Banned Books: Message Rewind

Bronx Masquerade
Bronx Mas­quer­ade


A teacher reached out to me, recent­ly, with a sto­ry that I found chill­ing. He had done a series of fundrais­ers in order to pur­chase 200 copies of Bronx Mas­quer­ade for a unit with his 8th grade stu­dents. How­ev­er, after suc­cess­ful­ly acquir­ing the books, his school’s lead­er­ship informed him that he could not teach this book at his school.

I share this sto­ry because it’s at the heart of the prob­lem with cur­rent mes­sag­ing about banned books.

For some years, there’s been an atti­tude in the gen­er­al pub­lic, and amid many authors, that book bans are a badge of hon­or, and are ulti­mate­ly a good thing because the banned book gar­ners more atten­tion and sales than it might oth­er­wise. And it may be true that, at least in some instances, said book does enjoy addi­tion­al, pos­si­bly even more robust sales. How­ev­er, as the sto­ry above demon­strates so painful­ly, a book’s pur­chase does not guar­an­tee that book’s acces­si­bil­i­ty to the read­ers for whom it was intended.

Ordinary Hazards
Ordi­nary Haz­ards, first removed from school library shelves in Lean­der ISD Texas, is one of the books con­sis­tent­ly being chal­lenged across the country.

To be sure, there are cas­es in which a chal­lenged book remains on library shelves while said book is being reviewed for pos­si­ble removal. How­ev­er, stu­dents who have not been intro­duced to that book by teach­ers, in the class­room, are not like­ly to be aware of that book’s exis­tence. Hence, they are less like­ly to request that book for check­out. In oth­er words, one must not only ask whether a book is being chal­lenged, but whether or not edu­ca­tors are allowed to teach that book, or to have it avail­able on their class­room book­shelves. This is key.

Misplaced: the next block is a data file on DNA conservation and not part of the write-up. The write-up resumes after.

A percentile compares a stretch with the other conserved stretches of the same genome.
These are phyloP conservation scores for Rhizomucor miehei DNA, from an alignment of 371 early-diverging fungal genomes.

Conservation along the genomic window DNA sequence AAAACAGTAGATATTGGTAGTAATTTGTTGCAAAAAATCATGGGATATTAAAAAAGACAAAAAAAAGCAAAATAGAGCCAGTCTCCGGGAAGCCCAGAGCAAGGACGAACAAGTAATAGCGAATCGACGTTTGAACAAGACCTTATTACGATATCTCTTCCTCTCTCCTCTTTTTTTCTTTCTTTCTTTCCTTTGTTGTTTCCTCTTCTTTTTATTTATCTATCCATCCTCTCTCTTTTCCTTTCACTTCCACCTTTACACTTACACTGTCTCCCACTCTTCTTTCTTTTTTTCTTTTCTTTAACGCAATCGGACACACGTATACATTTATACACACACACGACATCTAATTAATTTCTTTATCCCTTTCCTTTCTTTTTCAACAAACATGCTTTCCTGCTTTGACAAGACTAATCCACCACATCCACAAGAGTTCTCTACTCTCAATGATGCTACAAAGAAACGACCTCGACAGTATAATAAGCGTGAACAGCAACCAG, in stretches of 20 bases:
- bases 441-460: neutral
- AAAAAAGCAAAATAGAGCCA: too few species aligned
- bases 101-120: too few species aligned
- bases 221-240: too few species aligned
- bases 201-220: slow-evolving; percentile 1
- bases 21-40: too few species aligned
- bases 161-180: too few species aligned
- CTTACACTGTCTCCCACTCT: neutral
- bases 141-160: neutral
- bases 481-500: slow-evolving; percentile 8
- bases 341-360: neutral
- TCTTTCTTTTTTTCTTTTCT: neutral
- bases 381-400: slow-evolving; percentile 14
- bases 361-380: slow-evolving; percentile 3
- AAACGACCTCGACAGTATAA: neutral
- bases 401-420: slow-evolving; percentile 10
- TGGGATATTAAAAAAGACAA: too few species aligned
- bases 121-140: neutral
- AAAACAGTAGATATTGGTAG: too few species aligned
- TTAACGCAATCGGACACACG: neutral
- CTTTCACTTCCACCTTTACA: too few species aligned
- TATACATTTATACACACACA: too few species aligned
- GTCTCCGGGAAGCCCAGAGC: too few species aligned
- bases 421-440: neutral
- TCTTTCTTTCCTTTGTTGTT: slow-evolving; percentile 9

A par­ent or oth­er adult in the young per­son­’s life may pur­chase a copy of said book for the read­er’s per­son­al, home library. How­ev­er, not every child or young adult is priv­i­leged to have a home library. Those read­ers rely entire­ly upon school and pub­lic libraries for their access to books, as I did, grow­ing up. With­out such access, I’ve no idea what would have become of me. I shud­der to think.

The issue of book bans is seri­ous busi­ness, and when any of us laughs it off, or sug­gests that a book’s sale is the begin­ning and end of the sub­ject, this hurts every­one. That mes­sag­ing obfus­cates what’s real­ly going on, and we can’t afford that. Our chil­dren can’t afford that.

We’re in a war, and it’s time to ral­ly the troops. No one will enlist in the bat­tle, though, if we repeat­ed­ly send out the mes­sage that book bans are a joke. I guar­an­tee you, there’s lit­tle laugh­ter among the weary teach­ers and librar­i­ans who are being pub­licly shout­ed-down and maligned by book ban­ners who are call­ing them pedophiles, pornographers—and worse—for dar­ing to fight to main­tain their diverse book collections.

Teach­ers and librar­i­ans across the coun­try are suf­fer­ing metaphor­i­cal bloody noses from fight­ing to pro­tect our chil­dren’s right to have access to the wide range of books we cre­ate for them, books they need. These are books in which young read­ers see them­selves rep­re­sent­ed, books that make them feel less alone in the world, books that inspire, books laced with hope, books that nur­ture the dream­er in each of them. Let’s be clear about what we’re fight­ing for, and what a dead­ly seri­ous bat­tle we’re in. There’s a lot more to be con­cerned with, here, than the dol­lar signs at the end of our roy­al­ty checks. Let’s please, all of us, authors and pub­lish­ers alike, get on the same page for our read­ers’ sakes. There’s a lot at stake here, people.

Banned Books Resource List from Nik­ki Grimes